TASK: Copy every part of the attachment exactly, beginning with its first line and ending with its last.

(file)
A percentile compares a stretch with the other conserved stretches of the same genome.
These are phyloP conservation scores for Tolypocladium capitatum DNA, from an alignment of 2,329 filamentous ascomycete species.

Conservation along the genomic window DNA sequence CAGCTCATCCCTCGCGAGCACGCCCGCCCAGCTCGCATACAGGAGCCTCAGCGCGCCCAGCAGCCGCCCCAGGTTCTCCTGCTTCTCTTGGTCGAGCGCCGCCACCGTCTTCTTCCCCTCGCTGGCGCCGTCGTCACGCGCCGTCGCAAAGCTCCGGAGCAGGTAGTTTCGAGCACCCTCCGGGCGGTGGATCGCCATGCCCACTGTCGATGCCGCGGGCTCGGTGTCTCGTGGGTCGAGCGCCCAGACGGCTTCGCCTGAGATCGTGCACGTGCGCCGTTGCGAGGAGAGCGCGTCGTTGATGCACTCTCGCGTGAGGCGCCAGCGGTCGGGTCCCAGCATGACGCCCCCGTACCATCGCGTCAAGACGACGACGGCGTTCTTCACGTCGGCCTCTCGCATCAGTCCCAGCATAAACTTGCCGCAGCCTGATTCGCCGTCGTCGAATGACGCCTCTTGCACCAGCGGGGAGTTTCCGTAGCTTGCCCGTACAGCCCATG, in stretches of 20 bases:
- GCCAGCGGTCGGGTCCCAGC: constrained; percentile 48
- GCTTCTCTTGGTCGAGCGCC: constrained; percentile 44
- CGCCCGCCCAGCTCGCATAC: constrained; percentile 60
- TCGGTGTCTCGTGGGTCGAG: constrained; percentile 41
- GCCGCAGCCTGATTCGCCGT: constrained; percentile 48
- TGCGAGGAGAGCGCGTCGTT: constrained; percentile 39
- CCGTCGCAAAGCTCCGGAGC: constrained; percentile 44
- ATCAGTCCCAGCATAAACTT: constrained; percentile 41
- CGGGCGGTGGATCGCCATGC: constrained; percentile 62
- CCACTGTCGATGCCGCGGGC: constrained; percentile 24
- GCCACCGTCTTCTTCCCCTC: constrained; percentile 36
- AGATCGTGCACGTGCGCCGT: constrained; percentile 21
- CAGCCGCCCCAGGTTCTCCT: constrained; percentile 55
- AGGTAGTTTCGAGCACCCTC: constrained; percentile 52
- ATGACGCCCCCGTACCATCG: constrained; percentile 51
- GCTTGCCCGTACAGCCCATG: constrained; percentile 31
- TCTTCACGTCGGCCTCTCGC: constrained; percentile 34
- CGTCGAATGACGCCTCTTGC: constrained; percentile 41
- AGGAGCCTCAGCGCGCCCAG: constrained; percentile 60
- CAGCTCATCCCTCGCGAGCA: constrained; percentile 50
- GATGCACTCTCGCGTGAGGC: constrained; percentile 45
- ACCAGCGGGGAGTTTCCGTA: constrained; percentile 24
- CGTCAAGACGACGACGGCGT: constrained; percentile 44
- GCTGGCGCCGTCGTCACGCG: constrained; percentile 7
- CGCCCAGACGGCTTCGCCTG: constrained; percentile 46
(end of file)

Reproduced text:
A percentile compares a stretch with the other conserved stretches of the same genome.
These are phyloP conservation scores for Tolypocladium capitatum DNA, from an alignment of 2,329 filamentous ascomycete species.

Conservation along the genomic window DNA sequence CAGCTCATCCCTCGCGAGCACGCCCGCCCAGCTCGCATACAGGAGCCTCAGCGCGCCCAGCAGCCGCCCCAGGTTCTCCTGCTTCTCTTGGTCGAGCGCCGCCACCGTCTTCTTCCCCTCGCTGGCGCCGTCGTCACGCGCCGTCGCAAAGCTCCGGAGCAGGTAGTTTCGAGCACCCTCCGGGCGGTGGATCGCCATGCCCACTGTCGATGCCGCGGGCTCGGTGTCTCGTGGGTCGAGCGCCCAGACGGCTTCGCCTGAGATCGTGCACGTGCGCCGTTGCGAGGAGAGCGCGTCGTTGATGCACTCTCGCGTGAGGCGCCAGCGGTCGGGTCCCAGCATGACGCCCCCGTACCATCGCGTCAAGACGACGACGGCGTTCTTCACGTCGGCCTCTCGCATCAGTCCCAGCATAAACTTGCCGCAGCCTGATTCGCCGTCGTCGAATGACGCCTCTTGCACCAGCGGGGAGTTTCCGTAGCTTGCCCGTACAGCCCATG, in stretches of 20 bases:
- GCCAGCGGTCGGGTCCCAGC: constrained; percentile 48
- GCTTCTCTTGGTCGAGCGCC: constrained; percentile 44
- CGCCCGCCCAGCTCGCATAC: constrained; percentile 60
- TCGGTGTCTCGTGGGTCGAG: constrained; percentile 41
- GCCGCAGCCTGATTCGCCGT: constrained; percentile 48
- TGCGAGGAGAGCGCGTCGTT: constrained; percentile 39
- CCGTCGCAAAGCTCCGGAGC: constrained; percentile 44
- ATCAGTCCCAGCATAAACTT: constrained; percentile 41
- CGGGCGGTGGATCGCCATGC: constrained; percentile 62
- CCACTGTCGATGCCGCGGGC: constrained; percentile 24
- GCCACCGTCTTCTTCCCCTC: constrained; percentile 36
- AGATCGTGCACGTGCGCCGT: constrained; percentile 21
- CAGCCGCCCCAGGTTCTCCT: constrained; percentile 55
- AGGTAGTTTCGAGCACCCTC: constrained; percentile 52
- ATGACGCCCCCGTACCATCG: constrained; percentile 51
- GCTTGCCCGTACAGCCCATG: constrained; percentile 31
- TCTTCACGTCGGCCTCTCGC: constrained; percentile 34
- CGTCGAATGACGCCTCTTGC: constrained; percentile 41
- AGGAGCCTCAGCGCGCCCAG: constrained; percentile 60
- CAGCTCATCCCTCGCGAGCA: constrained; percentile 50
- GATGCACTCTCGCGTGAGGC: constrained; percentile 45
- ACCAGCGGGGAGTTTCCGTA: constrained; percentile 24
- CGTCAAGACGACGACGGCGT: constrained; percentile 44
- GCTGGCGCCGTCGTCACGCG: constrained; percentile 7
- CGCCCAGACGGCTTCGCCTG: constrained; percentile 46